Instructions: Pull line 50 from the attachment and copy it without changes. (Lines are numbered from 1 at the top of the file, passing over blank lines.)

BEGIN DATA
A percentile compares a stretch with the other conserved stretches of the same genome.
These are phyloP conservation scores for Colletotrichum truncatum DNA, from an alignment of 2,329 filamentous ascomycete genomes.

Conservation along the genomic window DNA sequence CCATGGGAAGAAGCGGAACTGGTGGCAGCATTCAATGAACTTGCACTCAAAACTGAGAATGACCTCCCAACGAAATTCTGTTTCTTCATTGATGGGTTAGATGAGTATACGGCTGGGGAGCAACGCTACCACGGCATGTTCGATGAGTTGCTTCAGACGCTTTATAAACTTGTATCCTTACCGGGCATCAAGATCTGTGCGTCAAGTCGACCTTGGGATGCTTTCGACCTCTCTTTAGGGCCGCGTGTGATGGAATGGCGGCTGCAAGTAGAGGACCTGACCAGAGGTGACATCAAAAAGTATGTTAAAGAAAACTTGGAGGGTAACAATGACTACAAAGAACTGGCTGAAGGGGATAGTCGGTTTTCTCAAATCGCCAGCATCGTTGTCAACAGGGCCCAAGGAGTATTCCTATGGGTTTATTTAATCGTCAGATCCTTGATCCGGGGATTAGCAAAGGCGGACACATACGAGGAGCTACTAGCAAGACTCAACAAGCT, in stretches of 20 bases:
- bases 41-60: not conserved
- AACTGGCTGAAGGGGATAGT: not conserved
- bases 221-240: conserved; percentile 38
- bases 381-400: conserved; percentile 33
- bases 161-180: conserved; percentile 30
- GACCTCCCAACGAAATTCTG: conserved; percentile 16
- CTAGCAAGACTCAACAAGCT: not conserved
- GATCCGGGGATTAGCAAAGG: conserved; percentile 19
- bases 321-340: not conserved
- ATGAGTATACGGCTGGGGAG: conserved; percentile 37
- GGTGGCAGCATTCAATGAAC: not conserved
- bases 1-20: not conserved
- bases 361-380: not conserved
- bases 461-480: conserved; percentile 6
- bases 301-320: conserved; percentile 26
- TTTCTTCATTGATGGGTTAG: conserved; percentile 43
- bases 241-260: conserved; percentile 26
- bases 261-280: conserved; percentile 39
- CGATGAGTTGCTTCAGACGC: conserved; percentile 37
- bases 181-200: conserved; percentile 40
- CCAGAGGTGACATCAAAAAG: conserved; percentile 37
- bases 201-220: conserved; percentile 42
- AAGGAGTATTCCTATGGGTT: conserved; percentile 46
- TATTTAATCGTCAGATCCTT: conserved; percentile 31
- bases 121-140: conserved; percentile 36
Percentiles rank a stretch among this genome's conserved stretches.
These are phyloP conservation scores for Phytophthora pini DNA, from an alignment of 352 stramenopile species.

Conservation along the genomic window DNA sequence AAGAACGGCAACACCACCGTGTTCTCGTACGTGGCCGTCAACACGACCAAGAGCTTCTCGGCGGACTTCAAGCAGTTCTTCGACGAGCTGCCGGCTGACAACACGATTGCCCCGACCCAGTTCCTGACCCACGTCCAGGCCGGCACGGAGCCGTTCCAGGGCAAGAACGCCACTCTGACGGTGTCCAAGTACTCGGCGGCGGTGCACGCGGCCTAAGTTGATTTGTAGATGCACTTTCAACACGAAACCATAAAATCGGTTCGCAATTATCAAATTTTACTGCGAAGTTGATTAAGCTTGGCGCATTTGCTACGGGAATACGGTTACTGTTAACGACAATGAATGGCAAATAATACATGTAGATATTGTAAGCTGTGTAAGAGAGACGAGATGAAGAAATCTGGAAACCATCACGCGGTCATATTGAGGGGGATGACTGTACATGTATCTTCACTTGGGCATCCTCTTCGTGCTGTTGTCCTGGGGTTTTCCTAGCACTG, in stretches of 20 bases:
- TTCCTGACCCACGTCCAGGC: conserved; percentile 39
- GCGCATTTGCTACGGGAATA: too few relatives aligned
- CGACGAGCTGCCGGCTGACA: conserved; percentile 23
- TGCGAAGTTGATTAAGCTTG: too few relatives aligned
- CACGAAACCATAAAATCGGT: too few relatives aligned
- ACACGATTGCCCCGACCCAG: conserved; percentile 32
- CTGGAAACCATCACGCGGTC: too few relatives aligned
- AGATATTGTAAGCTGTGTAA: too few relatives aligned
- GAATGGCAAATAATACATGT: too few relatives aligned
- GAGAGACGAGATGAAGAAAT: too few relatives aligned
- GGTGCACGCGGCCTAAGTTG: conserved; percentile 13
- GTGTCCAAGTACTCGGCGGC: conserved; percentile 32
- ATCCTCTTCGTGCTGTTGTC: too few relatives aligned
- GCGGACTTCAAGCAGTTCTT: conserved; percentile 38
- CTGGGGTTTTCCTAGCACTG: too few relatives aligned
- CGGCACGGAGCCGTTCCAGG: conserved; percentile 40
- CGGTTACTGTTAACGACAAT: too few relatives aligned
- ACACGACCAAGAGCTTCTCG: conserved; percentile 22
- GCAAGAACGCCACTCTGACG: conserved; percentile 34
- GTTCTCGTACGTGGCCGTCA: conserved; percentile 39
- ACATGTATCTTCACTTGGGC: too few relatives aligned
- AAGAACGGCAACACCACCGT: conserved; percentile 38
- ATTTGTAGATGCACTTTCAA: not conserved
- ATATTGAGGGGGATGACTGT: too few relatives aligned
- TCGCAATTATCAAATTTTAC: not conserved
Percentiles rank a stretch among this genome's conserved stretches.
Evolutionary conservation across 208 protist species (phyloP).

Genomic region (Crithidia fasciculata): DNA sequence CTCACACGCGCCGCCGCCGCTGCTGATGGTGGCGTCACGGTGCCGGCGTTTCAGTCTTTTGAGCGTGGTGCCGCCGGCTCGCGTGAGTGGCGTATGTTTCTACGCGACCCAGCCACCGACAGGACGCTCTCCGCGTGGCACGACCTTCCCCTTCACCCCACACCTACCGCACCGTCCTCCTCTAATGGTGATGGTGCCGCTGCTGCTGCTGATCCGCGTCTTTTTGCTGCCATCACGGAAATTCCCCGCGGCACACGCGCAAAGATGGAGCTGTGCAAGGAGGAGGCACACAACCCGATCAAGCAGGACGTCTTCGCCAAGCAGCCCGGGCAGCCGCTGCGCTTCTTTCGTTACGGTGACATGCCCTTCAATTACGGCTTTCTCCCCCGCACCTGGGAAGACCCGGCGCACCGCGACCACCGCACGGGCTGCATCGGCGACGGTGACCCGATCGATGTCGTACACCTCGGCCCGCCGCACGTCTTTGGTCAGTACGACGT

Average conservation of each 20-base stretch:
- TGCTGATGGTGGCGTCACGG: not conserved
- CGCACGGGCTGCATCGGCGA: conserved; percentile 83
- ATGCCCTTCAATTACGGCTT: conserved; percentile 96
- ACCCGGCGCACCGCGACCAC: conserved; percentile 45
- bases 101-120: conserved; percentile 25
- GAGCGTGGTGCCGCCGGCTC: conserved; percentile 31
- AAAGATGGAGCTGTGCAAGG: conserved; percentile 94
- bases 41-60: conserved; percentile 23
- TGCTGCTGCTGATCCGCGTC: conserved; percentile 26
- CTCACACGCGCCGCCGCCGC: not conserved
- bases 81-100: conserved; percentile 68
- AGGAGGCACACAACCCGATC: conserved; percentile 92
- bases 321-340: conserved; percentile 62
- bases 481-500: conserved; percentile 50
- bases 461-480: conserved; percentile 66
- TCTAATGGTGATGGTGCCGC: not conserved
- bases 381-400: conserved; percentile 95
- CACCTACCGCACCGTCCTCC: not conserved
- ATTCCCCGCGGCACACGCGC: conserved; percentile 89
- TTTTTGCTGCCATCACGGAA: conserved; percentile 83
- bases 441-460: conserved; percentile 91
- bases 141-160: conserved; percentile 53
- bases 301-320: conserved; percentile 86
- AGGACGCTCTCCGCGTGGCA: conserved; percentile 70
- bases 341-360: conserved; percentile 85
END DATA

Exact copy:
- GCAAGAACGCCACTCTGACG: conserved; percentile 34